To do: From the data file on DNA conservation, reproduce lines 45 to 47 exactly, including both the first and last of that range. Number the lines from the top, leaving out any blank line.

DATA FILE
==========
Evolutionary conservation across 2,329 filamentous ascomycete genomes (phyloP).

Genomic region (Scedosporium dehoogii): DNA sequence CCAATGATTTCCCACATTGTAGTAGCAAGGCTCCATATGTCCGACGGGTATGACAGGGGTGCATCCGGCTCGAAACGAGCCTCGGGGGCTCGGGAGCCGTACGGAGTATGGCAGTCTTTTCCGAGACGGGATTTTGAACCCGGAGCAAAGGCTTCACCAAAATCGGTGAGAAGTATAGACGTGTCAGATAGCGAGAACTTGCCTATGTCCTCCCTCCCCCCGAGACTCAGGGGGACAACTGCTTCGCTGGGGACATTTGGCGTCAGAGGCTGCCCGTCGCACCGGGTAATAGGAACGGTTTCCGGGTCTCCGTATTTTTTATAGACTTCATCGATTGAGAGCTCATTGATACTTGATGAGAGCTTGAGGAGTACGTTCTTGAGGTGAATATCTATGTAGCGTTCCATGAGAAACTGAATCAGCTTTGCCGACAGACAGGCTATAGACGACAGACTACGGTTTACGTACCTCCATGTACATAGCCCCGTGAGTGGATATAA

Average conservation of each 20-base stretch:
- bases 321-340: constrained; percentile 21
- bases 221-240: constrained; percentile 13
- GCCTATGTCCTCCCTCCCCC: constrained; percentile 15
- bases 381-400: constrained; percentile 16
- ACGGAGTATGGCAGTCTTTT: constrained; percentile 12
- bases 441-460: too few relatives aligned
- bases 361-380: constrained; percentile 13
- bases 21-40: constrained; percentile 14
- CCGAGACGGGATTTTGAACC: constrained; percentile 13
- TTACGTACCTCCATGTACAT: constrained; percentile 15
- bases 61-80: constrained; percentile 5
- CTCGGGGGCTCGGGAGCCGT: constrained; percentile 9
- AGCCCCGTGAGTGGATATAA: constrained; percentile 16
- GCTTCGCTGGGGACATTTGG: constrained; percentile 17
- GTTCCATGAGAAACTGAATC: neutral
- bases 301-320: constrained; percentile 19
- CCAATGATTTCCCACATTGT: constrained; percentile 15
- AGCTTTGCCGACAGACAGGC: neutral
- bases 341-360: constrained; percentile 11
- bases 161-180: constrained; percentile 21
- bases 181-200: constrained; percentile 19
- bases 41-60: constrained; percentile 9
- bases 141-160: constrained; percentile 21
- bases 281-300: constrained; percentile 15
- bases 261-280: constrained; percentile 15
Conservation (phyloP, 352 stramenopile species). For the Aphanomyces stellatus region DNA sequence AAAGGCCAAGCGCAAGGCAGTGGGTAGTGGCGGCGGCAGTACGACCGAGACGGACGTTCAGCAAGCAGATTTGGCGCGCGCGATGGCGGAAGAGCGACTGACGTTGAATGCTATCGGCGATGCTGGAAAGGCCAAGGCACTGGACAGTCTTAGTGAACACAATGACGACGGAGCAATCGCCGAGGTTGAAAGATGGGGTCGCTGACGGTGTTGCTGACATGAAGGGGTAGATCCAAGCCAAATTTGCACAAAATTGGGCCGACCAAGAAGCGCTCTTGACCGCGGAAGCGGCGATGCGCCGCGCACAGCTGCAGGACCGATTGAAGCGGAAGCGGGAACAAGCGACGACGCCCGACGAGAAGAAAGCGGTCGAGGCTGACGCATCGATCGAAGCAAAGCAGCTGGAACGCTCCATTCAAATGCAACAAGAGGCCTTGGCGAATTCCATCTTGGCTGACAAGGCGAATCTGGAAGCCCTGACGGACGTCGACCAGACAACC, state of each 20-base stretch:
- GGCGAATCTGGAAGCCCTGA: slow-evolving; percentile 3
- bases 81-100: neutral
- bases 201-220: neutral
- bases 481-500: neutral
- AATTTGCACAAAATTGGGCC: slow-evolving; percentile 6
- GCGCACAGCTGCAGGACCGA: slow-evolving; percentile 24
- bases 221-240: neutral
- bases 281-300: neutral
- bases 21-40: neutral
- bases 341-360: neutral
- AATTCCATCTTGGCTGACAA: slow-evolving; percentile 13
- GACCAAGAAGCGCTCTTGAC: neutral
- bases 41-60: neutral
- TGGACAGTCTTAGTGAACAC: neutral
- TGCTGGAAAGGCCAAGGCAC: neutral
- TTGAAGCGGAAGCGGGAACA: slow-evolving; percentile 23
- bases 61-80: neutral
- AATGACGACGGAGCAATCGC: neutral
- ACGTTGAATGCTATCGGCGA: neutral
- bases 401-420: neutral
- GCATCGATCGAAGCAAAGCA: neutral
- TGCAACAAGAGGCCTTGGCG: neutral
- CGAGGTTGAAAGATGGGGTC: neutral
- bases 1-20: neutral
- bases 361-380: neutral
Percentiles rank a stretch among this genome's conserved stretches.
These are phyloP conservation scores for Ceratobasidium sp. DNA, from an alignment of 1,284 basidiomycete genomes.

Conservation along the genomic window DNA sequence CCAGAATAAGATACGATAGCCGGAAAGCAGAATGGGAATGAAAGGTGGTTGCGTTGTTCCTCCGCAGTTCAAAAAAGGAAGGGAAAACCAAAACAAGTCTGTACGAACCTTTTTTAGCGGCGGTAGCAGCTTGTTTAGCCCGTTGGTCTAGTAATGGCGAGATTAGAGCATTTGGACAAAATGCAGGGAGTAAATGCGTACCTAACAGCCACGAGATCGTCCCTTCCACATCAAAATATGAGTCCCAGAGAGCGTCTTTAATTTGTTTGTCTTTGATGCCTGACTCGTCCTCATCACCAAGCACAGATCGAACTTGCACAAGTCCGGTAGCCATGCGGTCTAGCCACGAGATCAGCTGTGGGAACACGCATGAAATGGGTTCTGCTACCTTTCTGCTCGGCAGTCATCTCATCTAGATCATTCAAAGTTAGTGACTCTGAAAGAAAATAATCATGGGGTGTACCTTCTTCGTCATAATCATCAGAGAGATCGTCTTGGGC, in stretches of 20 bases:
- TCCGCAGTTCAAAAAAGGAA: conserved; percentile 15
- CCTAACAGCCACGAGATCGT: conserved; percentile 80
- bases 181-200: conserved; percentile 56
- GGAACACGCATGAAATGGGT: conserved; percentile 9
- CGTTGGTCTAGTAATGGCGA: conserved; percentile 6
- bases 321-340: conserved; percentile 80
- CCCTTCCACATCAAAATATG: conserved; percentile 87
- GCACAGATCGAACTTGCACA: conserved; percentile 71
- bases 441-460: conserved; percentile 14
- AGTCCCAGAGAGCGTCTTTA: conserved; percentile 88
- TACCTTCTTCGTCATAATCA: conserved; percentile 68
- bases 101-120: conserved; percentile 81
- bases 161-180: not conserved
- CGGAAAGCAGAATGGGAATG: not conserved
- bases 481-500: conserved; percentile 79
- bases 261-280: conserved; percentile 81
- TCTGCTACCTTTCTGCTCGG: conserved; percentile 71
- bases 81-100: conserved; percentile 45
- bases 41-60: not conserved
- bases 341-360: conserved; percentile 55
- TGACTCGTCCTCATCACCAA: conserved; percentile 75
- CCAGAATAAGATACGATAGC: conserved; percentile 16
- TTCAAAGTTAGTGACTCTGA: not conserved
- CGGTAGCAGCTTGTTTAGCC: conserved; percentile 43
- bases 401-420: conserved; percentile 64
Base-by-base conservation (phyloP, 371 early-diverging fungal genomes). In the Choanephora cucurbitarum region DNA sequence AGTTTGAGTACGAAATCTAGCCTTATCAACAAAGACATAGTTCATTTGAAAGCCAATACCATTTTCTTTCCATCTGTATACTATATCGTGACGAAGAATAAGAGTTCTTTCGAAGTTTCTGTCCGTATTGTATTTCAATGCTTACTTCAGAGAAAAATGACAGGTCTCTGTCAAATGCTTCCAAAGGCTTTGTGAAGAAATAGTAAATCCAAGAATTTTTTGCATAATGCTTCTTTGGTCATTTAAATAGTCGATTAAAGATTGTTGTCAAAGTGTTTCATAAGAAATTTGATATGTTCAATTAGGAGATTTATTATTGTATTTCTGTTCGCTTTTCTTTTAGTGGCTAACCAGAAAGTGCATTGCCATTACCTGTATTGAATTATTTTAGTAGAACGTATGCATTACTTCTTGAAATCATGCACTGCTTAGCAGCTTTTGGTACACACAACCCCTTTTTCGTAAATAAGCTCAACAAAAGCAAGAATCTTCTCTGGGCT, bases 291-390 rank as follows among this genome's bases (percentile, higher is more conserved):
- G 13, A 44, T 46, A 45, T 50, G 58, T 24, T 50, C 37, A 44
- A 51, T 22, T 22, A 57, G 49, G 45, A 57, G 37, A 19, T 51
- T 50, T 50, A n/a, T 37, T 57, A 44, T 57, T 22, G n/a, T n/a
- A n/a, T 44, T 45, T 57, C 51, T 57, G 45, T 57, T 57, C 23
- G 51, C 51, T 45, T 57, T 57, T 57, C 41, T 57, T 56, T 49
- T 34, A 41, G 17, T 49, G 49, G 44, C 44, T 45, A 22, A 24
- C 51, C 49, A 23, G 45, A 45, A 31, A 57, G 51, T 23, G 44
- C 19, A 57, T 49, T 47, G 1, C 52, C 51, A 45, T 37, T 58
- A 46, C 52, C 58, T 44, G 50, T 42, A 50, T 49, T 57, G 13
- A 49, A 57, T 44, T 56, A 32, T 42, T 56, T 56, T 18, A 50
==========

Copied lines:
- TTGAAGCGGAAGCGGGAACA: slow-evolving; percentile 23
- bases 61-80: neutral
- AATGACGACGGAGCAATCGC: neutral